You’ve heard time and time again that you need to create compelling, storytelling content. But how do you handle pitching dry content, such as highly technical or scientific studies? How do you share the same content with different communities?
Enter the art of crafting the pitch angle. Adding pitching angles and best practices to your pitching routine can help expand your outreach horizons and improve your response rates–even with the driest of content.
Who’s interested, and why?
Statistics and in-depth research can help you learn what content to create, but nothing beats a good old-fashioned brainstorming session when it comes to promotion. Would multiple markets be interested in what you have to say? You may find that a certain piece of content has the capability to be interesting to both engineers and weekend DIY-ers.
Going back to basics and searching for your key phrases and topics using Twitter’s advanced search may help you identify who’s talking about what you want to share, and what they’re saying about those topics. Engage in human conversations about the content you create, and ask people in different roles around your organization to tell you what they like about it and if they have questions about it. You’ll be surprised at the angles you can discover just by having a five-minute conversation with someone who doesn’t work in your department.
Examples of basic angles
There’s no template for creating an epic angle every time, but much like writing blog posts, there are a few go-to’s that can help get you started.
- Riding on the coattails of a trend. Pick a trend to which you can tie your product, service or content. What your pitching target interested in right now? Research what they’ve published recently to find any common threads you can capture their attention with. Is there a new celebrity meltdown, or a movie box-office hit that works as a metaphor that will be well-received? Go for it.
- Focus on behind the scenes. Is there an interesting story about how the company or product came to be? Rather than focus on the “what,” consider the “who” or the “how” to add to the impact of the story. Remember, people like stories, not just dull press releases.
- Use the pitch to answer a question–or to ask one. Statements can often get boring, so find a way to use what you’re pitching to ask or answer questions that have been on the writer’s mind. Check out what their followers are asking on Twitter and Facebook, or use Quora to find interesting discussions. Don’t be afraid to challenge something they’ve discussed (politely, and within reason). A little well-placed conflict can really spark someone’s interest.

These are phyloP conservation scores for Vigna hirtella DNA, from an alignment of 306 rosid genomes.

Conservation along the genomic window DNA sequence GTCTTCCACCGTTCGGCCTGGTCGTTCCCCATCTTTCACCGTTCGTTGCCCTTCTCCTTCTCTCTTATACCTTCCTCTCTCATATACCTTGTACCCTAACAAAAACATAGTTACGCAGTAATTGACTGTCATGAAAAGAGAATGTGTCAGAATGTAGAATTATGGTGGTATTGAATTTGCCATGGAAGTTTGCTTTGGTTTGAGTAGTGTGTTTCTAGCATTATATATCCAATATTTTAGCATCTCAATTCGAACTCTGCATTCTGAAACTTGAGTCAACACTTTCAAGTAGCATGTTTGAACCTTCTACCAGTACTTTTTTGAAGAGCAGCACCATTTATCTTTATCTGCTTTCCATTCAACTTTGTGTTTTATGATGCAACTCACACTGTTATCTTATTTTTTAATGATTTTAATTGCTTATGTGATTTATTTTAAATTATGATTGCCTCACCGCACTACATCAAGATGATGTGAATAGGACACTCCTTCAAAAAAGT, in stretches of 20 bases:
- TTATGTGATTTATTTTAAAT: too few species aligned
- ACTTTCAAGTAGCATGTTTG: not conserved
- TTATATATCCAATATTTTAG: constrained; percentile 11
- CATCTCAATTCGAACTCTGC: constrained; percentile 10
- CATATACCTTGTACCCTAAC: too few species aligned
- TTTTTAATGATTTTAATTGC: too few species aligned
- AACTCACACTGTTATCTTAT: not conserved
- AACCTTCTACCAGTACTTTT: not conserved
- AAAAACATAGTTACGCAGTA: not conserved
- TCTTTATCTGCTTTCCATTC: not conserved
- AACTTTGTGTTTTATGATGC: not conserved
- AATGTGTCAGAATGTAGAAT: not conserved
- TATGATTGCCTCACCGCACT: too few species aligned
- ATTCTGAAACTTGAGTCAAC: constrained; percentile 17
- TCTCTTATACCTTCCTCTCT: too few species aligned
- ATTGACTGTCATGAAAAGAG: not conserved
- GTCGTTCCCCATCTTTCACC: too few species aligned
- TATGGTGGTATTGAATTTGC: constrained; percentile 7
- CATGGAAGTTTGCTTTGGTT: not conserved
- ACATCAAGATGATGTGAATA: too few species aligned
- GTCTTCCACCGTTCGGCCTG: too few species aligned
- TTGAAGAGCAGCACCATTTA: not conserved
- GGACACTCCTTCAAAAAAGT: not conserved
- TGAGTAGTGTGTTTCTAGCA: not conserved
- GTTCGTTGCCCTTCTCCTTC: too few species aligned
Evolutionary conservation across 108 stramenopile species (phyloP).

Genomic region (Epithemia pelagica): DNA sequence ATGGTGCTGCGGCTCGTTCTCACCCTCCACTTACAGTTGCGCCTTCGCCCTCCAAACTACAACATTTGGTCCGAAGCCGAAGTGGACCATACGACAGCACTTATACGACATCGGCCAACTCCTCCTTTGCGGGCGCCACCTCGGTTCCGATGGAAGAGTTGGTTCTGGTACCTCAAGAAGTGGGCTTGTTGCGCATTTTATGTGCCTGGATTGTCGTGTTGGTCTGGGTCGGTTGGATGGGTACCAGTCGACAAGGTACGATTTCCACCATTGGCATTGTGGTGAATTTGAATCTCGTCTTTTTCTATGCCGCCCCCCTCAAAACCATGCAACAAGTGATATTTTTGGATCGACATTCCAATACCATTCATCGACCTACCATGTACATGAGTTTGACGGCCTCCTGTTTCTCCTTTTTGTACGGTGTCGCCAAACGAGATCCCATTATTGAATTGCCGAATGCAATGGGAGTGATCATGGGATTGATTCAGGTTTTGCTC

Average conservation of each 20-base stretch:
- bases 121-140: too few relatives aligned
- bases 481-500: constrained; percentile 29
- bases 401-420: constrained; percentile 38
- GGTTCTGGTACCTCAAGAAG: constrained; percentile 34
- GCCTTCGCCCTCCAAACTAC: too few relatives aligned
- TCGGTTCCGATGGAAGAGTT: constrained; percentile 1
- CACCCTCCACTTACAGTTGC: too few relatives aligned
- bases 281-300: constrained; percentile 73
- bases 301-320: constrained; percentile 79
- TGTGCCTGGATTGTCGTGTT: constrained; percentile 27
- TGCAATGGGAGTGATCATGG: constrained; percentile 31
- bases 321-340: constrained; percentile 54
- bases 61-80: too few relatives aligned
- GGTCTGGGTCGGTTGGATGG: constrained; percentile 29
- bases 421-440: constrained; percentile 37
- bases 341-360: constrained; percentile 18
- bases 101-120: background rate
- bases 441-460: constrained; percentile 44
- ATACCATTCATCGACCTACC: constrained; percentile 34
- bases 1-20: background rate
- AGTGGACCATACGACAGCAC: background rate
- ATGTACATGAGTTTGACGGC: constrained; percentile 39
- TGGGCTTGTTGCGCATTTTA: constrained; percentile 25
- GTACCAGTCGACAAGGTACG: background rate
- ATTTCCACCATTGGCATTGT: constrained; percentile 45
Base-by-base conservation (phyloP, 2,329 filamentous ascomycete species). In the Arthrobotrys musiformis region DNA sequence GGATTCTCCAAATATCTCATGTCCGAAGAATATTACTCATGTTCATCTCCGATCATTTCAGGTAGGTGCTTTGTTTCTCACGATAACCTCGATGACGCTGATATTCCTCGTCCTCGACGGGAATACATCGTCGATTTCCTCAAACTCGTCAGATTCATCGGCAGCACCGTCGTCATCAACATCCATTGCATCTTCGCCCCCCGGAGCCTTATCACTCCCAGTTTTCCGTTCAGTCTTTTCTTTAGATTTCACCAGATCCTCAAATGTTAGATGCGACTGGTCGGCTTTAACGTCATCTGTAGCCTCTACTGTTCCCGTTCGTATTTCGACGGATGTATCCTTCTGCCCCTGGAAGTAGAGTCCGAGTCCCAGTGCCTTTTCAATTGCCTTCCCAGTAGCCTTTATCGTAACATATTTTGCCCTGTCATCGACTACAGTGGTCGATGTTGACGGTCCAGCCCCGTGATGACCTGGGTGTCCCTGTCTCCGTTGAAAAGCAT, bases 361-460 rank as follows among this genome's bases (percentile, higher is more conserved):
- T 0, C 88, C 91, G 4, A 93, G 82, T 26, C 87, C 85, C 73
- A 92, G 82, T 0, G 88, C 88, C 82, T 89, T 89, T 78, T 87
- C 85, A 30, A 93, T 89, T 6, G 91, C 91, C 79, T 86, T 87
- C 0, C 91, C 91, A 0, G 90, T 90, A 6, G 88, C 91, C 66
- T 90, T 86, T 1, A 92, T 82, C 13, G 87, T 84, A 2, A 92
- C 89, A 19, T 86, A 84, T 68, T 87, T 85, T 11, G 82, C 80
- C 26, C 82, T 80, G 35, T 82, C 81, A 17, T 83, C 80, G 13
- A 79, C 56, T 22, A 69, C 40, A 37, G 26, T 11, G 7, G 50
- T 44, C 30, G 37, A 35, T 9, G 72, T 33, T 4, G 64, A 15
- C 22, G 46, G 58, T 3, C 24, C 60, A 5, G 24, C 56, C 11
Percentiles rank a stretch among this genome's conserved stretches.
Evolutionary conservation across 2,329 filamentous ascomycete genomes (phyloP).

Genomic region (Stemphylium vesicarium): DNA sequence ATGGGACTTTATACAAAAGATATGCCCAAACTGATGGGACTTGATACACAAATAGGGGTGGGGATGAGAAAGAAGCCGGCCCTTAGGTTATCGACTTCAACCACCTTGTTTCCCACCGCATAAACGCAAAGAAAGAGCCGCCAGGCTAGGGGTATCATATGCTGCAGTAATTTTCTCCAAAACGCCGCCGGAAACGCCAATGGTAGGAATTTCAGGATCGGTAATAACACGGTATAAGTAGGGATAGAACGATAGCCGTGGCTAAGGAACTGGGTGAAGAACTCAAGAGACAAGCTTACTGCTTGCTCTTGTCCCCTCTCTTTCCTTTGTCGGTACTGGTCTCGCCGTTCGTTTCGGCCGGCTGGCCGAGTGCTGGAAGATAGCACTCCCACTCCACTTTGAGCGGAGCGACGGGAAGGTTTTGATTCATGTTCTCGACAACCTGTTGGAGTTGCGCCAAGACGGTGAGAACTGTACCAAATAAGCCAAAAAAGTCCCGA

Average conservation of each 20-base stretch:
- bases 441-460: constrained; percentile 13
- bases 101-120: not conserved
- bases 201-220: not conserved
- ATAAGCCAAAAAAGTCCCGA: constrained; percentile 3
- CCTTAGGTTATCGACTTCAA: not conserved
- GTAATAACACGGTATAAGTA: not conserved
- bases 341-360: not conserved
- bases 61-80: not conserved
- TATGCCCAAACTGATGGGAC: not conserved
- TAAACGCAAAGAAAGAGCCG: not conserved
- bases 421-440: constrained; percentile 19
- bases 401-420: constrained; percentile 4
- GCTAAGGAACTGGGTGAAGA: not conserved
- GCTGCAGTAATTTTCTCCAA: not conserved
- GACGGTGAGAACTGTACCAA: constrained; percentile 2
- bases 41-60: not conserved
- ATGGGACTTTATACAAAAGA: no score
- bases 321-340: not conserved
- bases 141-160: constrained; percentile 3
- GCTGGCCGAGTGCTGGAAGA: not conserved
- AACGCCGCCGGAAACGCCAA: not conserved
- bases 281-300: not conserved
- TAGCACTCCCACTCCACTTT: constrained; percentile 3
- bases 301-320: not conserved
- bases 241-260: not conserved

Best practices for consistently effective pitching angles
You can’t just sit around expecting great ideas to strike you at any moment. You have to control your inputs in order for your outputs to succeed. If you eat Cheetos all day and expect to run a record-breaking 5K in the evening, you probably won’t succeed. Same thing goes for our minds: take in the good stuff, keep out the less useful information (ahem, Facebook stalking and all-day BuzzFeed binges).
- Keep up on daily news, trends, and future predictions. This could make or break your pitch. Remember the Entenmann’s hashtag misstep? Don’t make the mistake of trying to be relevant without fully understanding what you’re getting into. If this gets overwhelming, set up Google Alerts, create must-read Twitter lists, or make a Feedly reading list to keep everything in line without overwhelming yourself.
- Designate a study time. This is different from keeping up on the day-to-day news. Take time each day or week to study something within your industry or a related one and, more importantly, schedule time to reflect upon it. How can you apply these ideas to your work or to your current clients? Do any new techniques or strategies that come to mind while reading?
- Switch to fiction. If you’re trying to tell better stories, read better stories. Don’t be afraid to step outside your world to explore other universes – it may sound a bit trite, but by stretching your imagination outside of reality, you’ll be more prepared to tackle the real tasks at hand. Do yourself and your clients a favor by taking a break from nonfiction every once in a while.
- Step away from the pitch with your hands up. Get out of the office. Let the pitch sit while you work on another client, or do routine housekeeping tasks. Sleep on it. If you’re targeting a high-profile journalist, any sloppiness or irrelevance is unacceptable, so be sure you’ve got it right. It may be a good idea to write several pitches for one person, all from a different angle, and share them with colleagues to help you pick the most appropriate one.
Ultimately, the best way to create better angles is to practice thinking beyond the obvious. You’ll start to realize that your audience is larger, your team is more engaged with the process, and that the recipients of your pitches are more interested in the story you have to share.
Which tools and practices do your team use to keep your outreach fresh?